The irony here is that Buddhism as originally taught was not a religion in any sense most would recognize – it was a path to leading a moral life and achieving liberation from suffering. In fact for the 45 years he taught after he became enlightened the Buddha said on many occasions that he was not a deity or someone to by worshipped, but was rather a fellow traveler and guide on this path.

But there’s a large segment of the human population that needs mythic religion and will turn any great set of teachings into one, including turning its founder into a god.

Since this happened even with a movement started by a guy who cautioned against this tendency repeatedly, it should come as no surprise that this happened to a movement started by a guy who only taught for three years and spoke mostly in parables.

3. BigCougar
Bountiful, UT,
July 14, 2014

@Tyler D
"Since this happened even with a movement started by a guy who cautioned against this tendency repeatedly, it should come as no surprise that this happened to a movement started by a guy who only taught for three years and spoke mostly in parables."


The irony in your point is that you tried to compare Buddha (a person who cautioned against being made a diety) with the Son of God who openly proclaimed who He was and what His mission was. That's sort of like trying to compare apples to oranges.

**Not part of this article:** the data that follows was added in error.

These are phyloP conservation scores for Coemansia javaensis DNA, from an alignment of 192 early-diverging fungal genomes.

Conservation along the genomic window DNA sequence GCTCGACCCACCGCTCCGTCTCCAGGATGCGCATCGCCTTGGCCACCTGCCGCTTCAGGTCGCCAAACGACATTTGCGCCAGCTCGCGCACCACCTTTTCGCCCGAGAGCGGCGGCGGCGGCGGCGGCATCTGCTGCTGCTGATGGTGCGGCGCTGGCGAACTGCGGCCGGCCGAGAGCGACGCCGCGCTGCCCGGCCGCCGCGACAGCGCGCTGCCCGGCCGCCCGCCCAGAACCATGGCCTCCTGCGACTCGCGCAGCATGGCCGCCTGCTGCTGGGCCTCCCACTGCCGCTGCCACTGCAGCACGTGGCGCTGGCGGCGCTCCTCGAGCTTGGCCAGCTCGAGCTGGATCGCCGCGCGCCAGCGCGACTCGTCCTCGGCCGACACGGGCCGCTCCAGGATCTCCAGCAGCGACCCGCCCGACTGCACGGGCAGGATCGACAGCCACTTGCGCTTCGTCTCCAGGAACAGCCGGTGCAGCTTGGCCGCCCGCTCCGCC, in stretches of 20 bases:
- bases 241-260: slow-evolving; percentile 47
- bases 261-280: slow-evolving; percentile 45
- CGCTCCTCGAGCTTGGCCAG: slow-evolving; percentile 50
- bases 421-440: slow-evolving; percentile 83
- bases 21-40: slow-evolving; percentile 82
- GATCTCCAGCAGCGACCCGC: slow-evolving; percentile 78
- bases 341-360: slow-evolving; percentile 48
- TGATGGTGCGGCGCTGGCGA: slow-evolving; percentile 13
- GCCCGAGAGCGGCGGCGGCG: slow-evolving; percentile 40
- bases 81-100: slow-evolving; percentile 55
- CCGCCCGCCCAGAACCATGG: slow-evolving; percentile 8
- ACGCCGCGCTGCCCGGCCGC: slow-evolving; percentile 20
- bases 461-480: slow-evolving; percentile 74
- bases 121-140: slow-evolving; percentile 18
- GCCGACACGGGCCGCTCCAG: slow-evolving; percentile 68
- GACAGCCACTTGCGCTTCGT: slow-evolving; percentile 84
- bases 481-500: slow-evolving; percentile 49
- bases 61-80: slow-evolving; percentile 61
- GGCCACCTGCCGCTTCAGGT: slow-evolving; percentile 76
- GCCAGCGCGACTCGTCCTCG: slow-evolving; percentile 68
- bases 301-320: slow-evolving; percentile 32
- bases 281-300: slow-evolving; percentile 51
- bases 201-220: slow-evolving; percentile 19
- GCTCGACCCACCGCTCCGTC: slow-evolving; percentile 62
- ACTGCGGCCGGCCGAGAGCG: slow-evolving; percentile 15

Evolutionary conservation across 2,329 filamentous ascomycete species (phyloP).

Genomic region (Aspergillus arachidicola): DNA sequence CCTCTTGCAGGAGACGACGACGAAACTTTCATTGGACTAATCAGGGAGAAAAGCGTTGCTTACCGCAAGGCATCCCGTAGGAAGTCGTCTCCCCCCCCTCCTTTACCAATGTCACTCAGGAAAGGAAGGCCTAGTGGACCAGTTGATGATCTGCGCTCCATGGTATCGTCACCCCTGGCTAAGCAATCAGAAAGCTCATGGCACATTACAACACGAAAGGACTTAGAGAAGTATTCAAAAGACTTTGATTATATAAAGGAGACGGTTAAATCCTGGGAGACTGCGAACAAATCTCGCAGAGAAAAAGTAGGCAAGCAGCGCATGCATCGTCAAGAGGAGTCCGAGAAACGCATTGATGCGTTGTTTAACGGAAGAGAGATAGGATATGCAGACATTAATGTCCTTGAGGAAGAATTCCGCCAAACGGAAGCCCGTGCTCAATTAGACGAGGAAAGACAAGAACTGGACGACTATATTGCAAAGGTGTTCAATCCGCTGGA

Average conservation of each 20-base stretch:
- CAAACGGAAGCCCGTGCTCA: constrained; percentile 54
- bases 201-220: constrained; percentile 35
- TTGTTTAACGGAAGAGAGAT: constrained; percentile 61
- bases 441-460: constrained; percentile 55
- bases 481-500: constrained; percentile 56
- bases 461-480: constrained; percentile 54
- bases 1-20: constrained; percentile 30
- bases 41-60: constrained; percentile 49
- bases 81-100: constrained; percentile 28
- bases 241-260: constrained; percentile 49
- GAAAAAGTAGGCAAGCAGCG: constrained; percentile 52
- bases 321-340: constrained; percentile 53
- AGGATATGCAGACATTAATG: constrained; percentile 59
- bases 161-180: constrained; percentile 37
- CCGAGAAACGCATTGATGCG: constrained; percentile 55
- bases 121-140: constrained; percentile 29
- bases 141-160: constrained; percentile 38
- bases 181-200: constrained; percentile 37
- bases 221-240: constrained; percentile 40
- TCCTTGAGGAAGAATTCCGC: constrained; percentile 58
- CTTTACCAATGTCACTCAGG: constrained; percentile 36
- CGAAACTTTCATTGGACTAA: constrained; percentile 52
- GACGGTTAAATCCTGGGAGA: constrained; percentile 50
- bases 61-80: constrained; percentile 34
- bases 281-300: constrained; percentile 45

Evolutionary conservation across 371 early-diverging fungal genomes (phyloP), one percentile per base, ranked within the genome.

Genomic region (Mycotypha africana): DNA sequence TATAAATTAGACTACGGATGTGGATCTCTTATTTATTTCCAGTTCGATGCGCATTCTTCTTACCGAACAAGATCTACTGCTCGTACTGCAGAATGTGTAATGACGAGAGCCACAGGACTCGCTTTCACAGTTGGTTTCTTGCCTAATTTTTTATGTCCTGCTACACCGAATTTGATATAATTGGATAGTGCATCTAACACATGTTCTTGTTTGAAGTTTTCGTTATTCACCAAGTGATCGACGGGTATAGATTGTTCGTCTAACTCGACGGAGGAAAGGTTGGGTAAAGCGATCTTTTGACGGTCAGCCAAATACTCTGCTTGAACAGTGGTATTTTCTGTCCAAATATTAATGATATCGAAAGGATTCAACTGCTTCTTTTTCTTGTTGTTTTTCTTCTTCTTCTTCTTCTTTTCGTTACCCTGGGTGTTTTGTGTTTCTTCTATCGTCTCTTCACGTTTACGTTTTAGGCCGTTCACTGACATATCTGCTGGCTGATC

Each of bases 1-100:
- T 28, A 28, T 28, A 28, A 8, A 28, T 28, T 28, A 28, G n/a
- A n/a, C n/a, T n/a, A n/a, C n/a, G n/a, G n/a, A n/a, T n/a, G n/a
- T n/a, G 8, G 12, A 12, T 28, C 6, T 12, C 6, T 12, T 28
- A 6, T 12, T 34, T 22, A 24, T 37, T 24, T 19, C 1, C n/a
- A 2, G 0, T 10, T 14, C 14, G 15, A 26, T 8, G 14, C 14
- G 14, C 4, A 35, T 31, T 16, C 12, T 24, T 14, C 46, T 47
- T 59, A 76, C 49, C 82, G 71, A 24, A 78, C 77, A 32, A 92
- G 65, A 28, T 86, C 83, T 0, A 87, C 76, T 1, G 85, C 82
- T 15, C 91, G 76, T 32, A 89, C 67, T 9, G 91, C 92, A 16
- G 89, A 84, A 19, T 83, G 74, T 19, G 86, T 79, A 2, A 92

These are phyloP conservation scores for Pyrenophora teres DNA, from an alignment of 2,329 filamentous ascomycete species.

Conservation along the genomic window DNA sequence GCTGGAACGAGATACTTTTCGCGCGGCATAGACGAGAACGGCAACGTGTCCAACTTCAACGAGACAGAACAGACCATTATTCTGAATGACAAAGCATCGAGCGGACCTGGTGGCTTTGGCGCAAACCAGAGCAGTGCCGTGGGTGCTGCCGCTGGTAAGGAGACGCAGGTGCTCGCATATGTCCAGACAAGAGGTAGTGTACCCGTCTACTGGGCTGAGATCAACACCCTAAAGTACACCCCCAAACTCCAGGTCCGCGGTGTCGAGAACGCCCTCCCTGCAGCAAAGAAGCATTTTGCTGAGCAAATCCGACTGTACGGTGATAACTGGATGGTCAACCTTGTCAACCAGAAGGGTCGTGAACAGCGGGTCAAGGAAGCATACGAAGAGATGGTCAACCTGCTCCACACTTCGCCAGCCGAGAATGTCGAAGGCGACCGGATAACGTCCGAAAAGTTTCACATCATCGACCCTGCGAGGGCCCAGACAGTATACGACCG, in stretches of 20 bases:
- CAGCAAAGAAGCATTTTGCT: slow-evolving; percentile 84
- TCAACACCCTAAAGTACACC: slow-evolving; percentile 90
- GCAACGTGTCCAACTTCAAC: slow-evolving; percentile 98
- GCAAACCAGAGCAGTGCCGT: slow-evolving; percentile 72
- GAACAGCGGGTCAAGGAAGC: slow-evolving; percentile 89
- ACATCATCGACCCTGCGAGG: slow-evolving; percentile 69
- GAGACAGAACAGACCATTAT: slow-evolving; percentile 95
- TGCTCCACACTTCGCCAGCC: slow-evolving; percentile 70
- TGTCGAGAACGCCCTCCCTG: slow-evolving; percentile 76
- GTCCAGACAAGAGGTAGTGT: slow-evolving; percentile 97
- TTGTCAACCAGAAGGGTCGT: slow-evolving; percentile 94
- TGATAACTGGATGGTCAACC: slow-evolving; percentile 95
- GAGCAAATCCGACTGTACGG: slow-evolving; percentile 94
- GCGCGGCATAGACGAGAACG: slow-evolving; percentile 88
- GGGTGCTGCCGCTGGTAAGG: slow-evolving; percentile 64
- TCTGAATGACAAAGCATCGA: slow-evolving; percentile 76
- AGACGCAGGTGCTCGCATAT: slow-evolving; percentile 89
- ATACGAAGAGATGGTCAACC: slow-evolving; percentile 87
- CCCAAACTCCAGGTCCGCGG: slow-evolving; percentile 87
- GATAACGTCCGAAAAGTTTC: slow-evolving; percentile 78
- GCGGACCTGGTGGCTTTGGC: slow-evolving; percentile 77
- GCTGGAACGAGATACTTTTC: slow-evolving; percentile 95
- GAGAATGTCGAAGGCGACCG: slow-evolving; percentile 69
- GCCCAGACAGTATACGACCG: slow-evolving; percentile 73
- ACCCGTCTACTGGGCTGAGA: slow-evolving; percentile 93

4. Tyler D
Meridian, ID,
July 14, 2014


Fair point – and you raise an issue that requires a good deal of cultural understanding to unpack.

In the Buddha’s culture gods were ubiquitous but also different in kind than people. Buddha was trying to show that not only are these gods fictions, but that an enlightened person is divine (in the only way that is real) and that anyone can become enlightened – so he downplayed the divine in favor of the human.

In Jesus’ culture much of the same was going on (except one god and not many) in terms of people seeing God as wholly Other, but Jesus was trying to show them that this is not so and on occasion emphasized the divine in all of us (e.g. John 10:34) And isn’t this also the LDS view (King Follett Sermon)?

In my view the only real difference between these two great teachers was culture and how they were interpreted by their followers. Jesus was misunderstood by most (except perhaps the Gnostics) from the beginning whereas for the Buddha it was hundreds of years before deification as something not humanly possible crept in.

5. sharrona
layton, UT,
July 15, 2014

RE: God is transcendent, He is separate from His creation and not dependent on the created order in any way.” He is not a part of his creation but completely different because God wasn’t created. Nor does he rely on creation. You and I are dependent on our everyday substance of oxygen,food, or creation… God isn’t.

He is also immanent, creation is not God (pantheism), nor does God depend upon it. Creation, instead, depends upon our Creator for its continual existence.” (e.g. Heb. 1:3& Eph. 4:4-6)

God's immanence is in Immanuel= God with us. When Jesus was on earth he was literally with us. God is the Great I AM. He is with us. Mt. 28:20,”I am with you always, to the end of the age.”

The God Who Is There, God as revealed by the Bible. Francis Schaeffer